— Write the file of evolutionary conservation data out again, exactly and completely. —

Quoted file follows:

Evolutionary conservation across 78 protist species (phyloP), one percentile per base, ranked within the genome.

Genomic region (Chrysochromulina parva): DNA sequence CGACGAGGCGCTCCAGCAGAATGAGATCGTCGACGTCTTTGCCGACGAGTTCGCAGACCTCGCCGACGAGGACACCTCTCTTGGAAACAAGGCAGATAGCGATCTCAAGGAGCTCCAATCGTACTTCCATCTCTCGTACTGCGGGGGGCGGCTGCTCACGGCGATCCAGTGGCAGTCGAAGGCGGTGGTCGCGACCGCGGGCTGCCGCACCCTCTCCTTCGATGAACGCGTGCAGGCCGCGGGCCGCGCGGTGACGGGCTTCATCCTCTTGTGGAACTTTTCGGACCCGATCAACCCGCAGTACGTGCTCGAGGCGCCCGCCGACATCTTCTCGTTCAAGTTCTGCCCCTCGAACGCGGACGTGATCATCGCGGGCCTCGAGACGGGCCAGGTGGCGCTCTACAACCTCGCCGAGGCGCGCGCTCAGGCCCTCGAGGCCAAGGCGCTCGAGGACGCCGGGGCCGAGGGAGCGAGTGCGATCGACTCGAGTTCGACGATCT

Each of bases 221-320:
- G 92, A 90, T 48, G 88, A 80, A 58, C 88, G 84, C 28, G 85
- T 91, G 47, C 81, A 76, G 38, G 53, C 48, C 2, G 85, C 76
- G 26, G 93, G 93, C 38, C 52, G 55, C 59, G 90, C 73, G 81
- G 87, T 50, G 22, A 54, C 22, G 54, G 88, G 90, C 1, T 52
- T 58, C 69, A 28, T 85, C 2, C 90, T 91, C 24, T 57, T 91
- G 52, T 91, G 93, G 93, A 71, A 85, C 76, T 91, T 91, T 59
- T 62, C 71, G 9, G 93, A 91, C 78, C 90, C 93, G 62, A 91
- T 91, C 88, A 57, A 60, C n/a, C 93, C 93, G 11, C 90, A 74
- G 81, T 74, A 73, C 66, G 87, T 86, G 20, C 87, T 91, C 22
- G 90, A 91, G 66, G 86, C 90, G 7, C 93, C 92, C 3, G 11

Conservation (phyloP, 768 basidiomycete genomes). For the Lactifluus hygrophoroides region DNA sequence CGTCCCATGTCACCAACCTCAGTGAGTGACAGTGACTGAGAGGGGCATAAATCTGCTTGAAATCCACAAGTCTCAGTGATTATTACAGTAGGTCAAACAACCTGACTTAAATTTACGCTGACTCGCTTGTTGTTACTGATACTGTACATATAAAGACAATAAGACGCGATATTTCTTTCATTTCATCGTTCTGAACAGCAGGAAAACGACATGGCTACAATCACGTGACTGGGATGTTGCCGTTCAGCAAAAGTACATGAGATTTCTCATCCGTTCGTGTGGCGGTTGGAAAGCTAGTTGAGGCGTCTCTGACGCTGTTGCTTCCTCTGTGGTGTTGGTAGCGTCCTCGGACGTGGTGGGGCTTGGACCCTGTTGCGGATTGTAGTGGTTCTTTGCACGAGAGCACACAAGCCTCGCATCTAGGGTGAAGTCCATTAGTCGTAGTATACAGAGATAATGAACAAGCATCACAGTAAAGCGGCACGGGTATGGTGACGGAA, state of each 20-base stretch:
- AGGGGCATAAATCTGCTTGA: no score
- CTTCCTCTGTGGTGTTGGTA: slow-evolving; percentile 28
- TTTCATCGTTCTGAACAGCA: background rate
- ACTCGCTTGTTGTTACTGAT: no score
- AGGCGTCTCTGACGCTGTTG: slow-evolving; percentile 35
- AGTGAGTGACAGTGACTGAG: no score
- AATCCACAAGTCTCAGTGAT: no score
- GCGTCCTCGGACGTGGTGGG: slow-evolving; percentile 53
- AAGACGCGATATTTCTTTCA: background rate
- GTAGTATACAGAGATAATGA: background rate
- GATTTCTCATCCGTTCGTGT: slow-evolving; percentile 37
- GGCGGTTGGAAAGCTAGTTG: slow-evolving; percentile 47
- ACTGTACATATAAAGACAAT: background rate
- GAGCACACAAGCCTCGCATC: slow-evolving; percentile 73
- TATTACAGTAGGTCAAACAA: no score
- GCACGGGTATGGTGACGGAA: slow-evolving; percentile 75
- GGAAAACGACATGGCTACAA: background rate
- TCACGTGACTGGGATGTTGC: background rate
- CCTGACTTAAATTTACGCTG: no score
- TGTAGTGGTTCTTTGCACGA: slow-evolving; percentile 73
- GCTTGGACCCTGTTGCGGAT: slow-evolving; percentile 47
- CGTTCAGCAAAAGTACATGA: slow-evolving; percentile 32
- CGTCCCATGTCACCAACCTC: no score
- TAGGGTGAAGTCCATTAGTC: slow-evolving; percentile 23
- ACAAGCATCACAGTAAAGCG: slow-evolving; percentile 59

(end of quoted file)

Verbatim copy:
Evolutionary conservation across 78 protist species (phyloP), one percentile per base, ranked within the genome.

Genomic region (Chrysochromulina parva): DNA sequence CGACGAGGCGCTCCAGCAGAATGAGATCGTCGACGTCTTTGCCGACGAGTTCGCAGACCTCGCCGACGAGGACACCTCTCTTGGAAACAAGGCAGATAGCGATCTCAAGGAGCTCCAATCGTACTTCCATCTCTCGTACTGCGGGGGGCGGCTGCTCACGGCGATCCAGTGGCAGTCGAAGGCGGTGGTCGCGACCGCGGGCTGCCGCACCCTCTCCTTCGATGAACGCGTGCAGGCCGCGGGCCGCGCGGTGACGGGCTTCATCCTCTTGTGGAACTTTTCGGACCCGATCAACCCGCAGTACGTGCTCGAGGCGCCCGCCGACATCTTCTCGTTCAAGTTCTGCCCCTCGAACGCGGACGTGATCATCGCGGGCCTCGAGACGGGCCAGGTGGCGCTCTACAACCTCGCCGAGGCGCGCGCTCAGGCCCTCGAGGCCAAGGCGCTCGAGGACGCCGGGGCCGAGGGAGCGAGTGCGATCGACTCGAGTTCGACGATCT

Each of bases 221-320:
- G 92, A 90, T 48, G 88, A 80, A 58, C 88, G 84, C 28, G 85
- T 91, G 47, C 81, A 76, G 38, G 53, C 48, C 2, G 85, C 76
- G 26, G 93, G 93, C 38, C 52, G 55, C 59, G 90, C 73, G 81
- G 87, T 50, G 22, A 54, C 22, G 54, G 88, G 90, C 1, T 52
- T 58, C 69, A 28, T 85, C 2, C 90, T 91, C 24, T 57, T 91
- G 52, T 91, G 93, G 93, A 71, A 85, C 76, T 91, T 91, T 59
- T 62, C 71, G 9, G 93, A 91, C 78, C 90, C 93, G 62, A 91
- T 91, C 88, A 57, A 60, C n/a, C 93, C 93, G 11, C 90, A 74
- G 81, T 74, A 73, C 66, G 87, T 86, G 20, C 87, T 91, C 22
- G 90, A 91, G 66, G 86, C 90, G 7, C 93, C 92, C 3, G 11

Conservation (phyloP, 768 basidiomycete genomes). For the Lactifluus hygrophoroides region DNA sequence CGTCCCATGTCACCAACCTCAGTGAGTGACAGTGACTGAGAGGGGCATAAATCTGCTTGAAATCCACAAGTCTCAGTGATTATTACAGTAGGTCAAACAACCTGACTTAAATTTACGCTGACTCGCTTGTTGTTACTGATACTGTACATATAAAGACAATAAGACGCGATATTTCTTTCATTTCATCGTTCTGAACAGCAGGAAAACGACATGGCTACAATCACGTGACTGGGATGTTGCCGTTCAGCAAAAGTACATGAGATTTCTCATCCGTTCGTGTGGCGGTTGGAAAGCTAGTTGAGGCGTCTCTGACGCTGTTGCTTCCTCTGTGGTGTTGGTAGCGTCCTCGGACGTGGTGGGGCTTGGACCCTGTTGCGGATTGTAGTGGTTCTTTGCACGAGAGCACACAAGCCTCGCATCTAGGGTGAAGTCCATTAGTCGTAGTATACAGAGATAATGAACAAGCATCACAGTAAAGCGGCACGGGTATGGTGACGGAA, state of each 20-base stretch:
- AGGGGCATAAATCTGCTTGA: no score
- CTTCCTCTGTGGTGTTGGTA: slow-evolving; percentile 28
- TTTCATCGTTCTGAACAGCA: background rate
- ACTCGCTTGTTGTTACTGAT: no score
- AGGCGTCTCTGACGCTGTTG: slow-evolving; percentile 35
- AGTGAGTGACAGTGACTGAG: no score
- AATCCACAAGTCTCAGTGAT: no score
- GCGTCCTCGGACGTGGTGGG: slow-evolving; percentile 53
- AAGACGCGATATTTCTTTCA: background rate
- GTAGTATACAGAGATAATGA: background rate
- GATTTCTCATCCGTTCGTGT: slow-evolving; percentile 37
- GGCGGTTGGAAAGCTAGTTG: slow-evolving; percentile 47
- ACTGTACATATAAAGACAAT: background rate
- GAGCACACAAGCCTCGCATC: slow-evolving; percentile 73
- TATTACAGTAGGTCAAACAA: no score
- GCACGGGTATGGTGACGGAA: slow-evolving; percentile 75
- GGAAAACGACATGGCTACAA: background rate
- TCACGTGACTGGGATGTTGC: background rate
- CCTGACTTAAATTTACGCTG: no score
- TGTAGTGGTTCTTTGCACGA: slow-evolving; percentile 73
- GCTTGGACCCTGTTGCGGAT: slow-evolving; percentile 47
- CGTTCAGCAAAAGTACATGA: slow-evolving; percentile 32
- CGTCCCATGTCACCAACCTC: no score
- TAGGGTGAAGTCCATTAGTC: slow-evolving; percentile 23
- ACAAGCATCACAGTAAAGCG: slow-evolving; percentile 59